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November 18, 1899


Author Affiliations

Demonstrator of Pharmacy in the Western Pennsylvania Medical College Medical Department of the Western University of Pennsylvania. PITTSBURG, PA.

JAMA. 1899;XXXIII(21):1259-1260. doi:10.1001/jama.1899.92450730015001f

Pills, tablets and capsules are undoubtedly the most convenient and agreeable forms of administering medicinal substances. They spare the inconvenience of carrying bottles, spoons or medicine glasses, often almost impossible for business people or travelers. The tasting of bitter and nauseous remedies is avoided. Correct division of doses of insoluble substances can be more easily accomplished than in the liquid form of medication. Although these little bodies are usually made up of the most important and powerful therapeutic agents, they are often prescribed with less care than liquids of the same character.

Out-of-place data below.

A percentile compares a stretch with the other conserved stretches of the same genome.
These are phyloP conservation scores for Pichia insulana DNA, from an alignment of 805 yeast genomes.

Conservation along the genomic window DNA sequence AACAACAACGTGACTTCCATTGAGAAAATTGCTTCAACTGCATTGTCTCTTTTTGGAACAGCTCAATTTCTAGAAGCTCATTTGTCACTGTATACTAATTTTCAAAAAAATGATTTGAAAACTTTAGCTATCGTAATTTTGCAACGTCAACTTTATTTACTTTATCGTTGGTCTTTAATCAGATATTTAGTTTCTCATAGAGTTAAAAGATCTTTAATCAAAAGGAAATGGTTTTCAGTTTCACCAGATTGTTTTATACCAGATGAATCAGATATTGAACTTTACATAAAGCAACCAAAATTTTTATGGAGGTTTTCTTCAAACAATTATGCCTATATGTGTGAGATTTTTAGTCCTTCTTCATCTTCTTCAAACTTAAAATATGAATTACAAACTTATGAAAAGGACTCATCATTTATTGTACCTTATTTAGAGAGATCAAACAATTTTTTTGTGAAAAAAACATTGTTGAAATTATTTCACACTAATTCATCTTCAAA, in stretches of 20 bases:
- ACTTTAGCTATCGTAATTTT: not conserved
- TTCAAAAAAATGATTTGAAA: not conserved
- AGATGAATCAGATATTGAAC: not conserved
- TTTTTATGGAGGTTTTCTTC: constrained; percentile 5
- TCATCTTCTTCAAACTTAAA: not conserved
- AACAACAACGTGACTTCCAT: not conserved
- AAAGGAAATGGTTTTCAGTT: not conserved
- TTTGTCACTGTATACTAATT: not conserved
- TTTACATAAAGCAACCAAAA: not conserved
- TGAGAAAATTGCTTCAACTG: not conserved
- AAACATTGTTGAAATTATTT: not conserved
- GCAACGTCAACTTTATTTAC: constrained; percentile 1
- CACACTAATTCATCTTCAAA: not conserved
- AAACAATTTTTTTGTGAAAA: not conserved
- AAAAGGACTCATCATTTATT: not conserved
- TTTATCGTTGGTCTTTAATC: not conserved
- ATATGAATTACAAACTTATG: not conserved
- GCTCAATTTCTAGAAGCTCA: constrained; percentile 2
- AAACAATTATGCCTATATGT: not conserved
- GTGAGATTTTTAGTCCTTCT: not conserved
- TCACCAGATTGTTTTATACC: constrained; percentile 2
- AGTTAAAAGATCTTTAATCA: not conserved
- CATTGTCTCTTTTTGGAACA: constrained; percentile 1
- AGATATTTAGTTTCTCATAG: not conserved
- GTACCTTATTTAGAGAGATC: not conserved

Pharmaceutically speaking, pills may consist of three parts: 1, the active ingredients; 2, the excipient, and 3, the coating. The active ingredients may be alkaloids and their salts, resins, neutral principles, extracts, the heavy metals and their salts, or the products of coal-tar. As they are usually administered with a view of producing either a local or systemic

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